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Vérité Fights Off Imposter Syndrome To Find A New Confidence Within Her Artistry On ‘New Skin’

Written by Thomas Bleach on November 5, 2019

Oozing through moody aesthetics, bright synths, vulnerable confessions and a whole lot of heart, Vérité serves listeners a confidence on her sophomore record, New Skin, that took a little while for her to discover.

Her debut album Somewhere In Between was released in 2017 and heard her coming from a dark place of hurt and confusion. But where she’s at now is completely different and she wanted her new record to reflect that.

“The aesthetic for Somewhere In Between was definitely darker and I felt darker within it,” the artist explains to Music Feeds. “I felt more so that we were muscling through which isn’t a bad thing, but it felt like growing pains. But with this record, we’ve landed at a different vantage point, different colour and a different feel. I think that’s been really important to me as it feels lighter. It feels less dark, less heavy and feels ultimately better.”

Sometimes it’s hard to just exist within a heavy moment when your heart is feeling lost or confused. But it’s also one of the best times for the creative part of your mind to flow and that’s where the heart of New Skin stems from.

“It starts off new, exciting and a bit more innocent in the first three songs, and then with the transition of ‘Youth’ and ‘Body In My Bed’ it goes into this darker pocket of the more solemn and sad reality that sometimes exist. They then move into the angst and anger of that intensity before getting a bit sweet and less objectively intense at the end.”

But the New York singer-songwriter confesses that the structural and aesthetic concept came together later in the process even though it does feel very cohesive as a project.

“It wasn’t until I had eight or nine songs finalised and had post-it notes of the names on my wall that I was really able to put some meaning to it. I write and think later for the most part as it’s important to let the stories tell themselves instead of forcing things too much”.

One of the album’s strongest moments comes from the dark and moody ‘Body In My Bed’ which sits in the more solemn pocket of the record. The confessional track was written with Linnea Sodhal and Natali Noor while she was at an all-female songwriting camp in Stockholm.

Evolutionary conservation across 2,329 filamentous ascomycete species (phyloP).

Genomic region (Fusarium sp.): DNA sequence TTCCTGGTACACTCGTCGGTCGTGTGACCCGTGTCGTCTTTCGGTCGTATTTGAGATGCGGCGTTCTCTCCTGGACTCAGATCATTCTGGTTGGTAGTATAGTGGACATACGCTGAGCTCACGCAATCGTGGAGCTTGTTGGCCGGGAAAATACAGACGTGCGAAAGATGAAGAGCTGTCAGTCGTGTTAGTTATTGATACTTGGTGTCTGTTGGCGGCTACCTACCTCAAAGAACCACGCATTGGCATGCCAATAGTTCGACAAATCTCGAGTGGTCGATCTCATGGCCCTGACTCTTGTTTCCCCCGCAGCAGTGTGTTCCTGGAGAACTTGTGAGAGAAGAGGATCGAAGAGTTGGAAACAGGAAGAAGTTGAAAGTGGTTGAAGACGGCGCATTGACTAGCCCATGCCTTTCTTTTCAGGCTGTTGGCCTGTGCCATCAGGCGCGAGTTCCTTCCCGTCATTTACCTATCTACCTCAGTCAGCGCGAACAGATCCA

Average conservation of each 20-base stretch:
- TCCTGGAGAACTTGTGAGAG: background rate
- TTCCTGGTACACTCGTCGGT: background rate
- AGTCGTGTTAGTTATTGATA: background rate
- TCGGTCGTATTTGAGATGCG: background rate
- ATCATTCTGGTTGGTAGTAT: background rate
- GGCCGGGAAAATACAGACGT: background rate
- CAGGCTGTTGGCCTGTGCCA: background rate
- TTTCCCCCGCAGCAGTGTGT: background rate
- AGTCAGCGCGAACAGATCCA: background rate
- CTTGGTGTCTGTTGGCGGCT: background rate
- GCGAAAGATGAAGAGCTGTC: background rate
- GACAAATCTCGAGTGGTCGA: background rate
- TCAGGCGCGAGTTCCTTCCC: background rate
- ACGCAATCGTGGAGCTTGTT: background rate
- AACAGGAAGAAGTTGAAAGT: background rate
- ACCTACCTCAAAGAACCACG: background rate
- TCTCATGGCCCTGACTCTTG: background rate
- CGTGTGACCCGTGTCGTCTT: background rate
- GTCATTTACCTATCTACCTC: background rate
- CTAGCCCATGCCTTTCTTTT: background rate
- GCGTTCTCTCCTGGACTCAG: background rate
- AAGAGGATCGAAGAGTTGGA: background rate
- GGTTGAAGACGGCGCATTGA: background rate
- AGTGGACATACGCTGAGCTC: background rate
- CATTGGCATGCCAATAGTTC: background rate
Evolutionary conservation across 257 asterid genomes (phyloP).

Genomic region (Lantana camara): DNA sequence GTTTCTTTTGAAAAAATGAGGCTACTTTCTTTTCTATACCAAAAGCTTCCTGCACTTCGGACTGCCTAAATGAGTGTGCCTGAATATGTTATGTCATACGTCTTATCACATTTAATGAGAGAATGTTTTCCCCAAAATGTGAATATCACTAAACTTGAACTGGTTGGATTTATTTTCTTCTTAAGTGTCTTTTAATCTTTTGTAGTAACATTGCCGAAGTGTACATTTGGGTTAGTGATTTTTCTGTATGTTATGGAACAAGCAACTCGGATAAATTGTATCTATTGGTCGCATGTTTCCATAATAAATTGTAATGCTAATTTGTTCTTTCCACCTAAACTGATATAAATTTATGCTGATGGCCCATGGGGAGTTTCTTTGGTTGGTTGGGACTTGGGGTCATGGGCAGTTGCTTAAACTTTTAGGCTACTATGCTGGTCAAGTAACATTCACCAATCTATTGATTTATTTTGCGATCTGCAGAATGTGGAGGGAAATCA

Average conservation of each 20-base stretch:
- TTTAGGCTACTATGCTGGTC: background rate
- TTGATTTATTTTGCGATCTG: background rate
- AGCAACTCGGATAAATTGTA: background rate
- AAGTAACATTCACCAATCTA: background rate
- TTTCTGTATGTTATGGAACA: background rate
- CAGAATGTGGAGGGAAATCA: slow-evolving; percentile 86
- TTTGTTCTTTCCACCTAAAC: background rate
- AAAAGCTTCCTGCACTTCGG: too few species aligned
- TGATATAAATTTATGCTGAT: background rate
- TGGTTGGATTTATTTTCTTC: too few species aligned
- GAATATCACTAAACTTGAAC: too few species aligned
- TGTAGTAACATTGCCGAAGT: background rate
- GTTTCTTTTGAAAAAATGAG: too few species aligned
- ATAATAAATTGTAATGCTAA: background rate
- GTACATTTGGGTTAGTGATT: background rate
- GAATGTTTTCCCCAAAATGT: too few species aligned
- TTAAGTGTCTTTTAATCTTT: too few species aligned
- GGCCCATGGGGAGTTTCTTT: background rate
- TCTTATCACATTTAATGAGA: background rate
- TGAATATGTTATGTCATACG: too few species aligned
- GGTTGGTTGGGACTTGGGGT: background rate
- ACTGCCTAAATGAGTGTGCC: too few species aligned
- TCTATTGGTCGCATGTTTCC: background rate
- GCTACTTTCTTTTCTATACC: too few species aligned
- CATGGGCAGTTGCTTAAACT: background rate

After walking into the session with the phrase “your body in my bed” lingering on her mind, they gauged her thoughts and expanded on that dark direction. Reflecting on that session as an interesting challenge, she wanted to find the right balance between polished Swedish pop and her dark sensibility.

“Stereotypically, Swedes are quite polished and do pop perfectly, so I kept chopping off the ends of bars and making the phrases uneven,” she reflects.

But her biggest takeaway from that songwriting trip was how great it was to be in a situation where she could consistently work with women.

“Not because they don’t exist outside of those camps, because they do, but it’s much harder for females to get the same opportunities as men in the industry. So finding female collaborators to work with is a lot harder.”

“Statistically where Sweden is in terms of female equality is incredible. They even have female producers being nominated and winning awards at the Swedish Grammis, which is huge. They are really lightyears away from the rest of the world.”

Somewhere In Between felt sterile in how it was produced. Everything was remote. Some of it was done out of necessity but some of it was out of my own discomfort and not wanting to be in the room with people. So with New Skin it was very much built from the ground up by being in the same room as people, and it was a lot more of a communal experience which you can hear in the soul of the record.”

Along with the structural experimentation, Vérité says she’s started to open up a lot about her mental health in a bid to be more transparent. Still, she realises that journey isn’t for everyone.

“Here the deal, I don’t think everyone has to be [open about their mental health]. I think it’s a very individual experience as talking about mental health is very easily misconstrued.”

“But I talk to my fans a lot and we have a clear understanding that there is a range of people that are struggling. So I think it was important for me to translate that. How I portray myself on social media is my better side and filtered self. But reality is creeping in and I’m wanting to become more transparent with people in that way. I feel like it’s important for me to be like that but I also respect people who don’t want to go there”.

Building her career from the ground up, Vérité remains an independent artist, which she cites as a rewarding but tough path. The biggest hurdle she’s had to face from staying independent is imposter syndrome.

“Sometimes when you are signed to a major label you are getting hyped from every corner. But because I’m not on that path, I’m not hyped. There’s no one but my mum and my boyfriend being like, ‘you’re great, you’re dope’,” she laughs, candidly.

“Everything is hyper-realistic. We are focused on realistic outlooks, realistic numbers, and realistic budgets. Sometimes you can look left and right at people and think that you don’t belong and that there’s no place for you, but it’s having that support system to pull in that belief”.

‘New Skin’ is out now.

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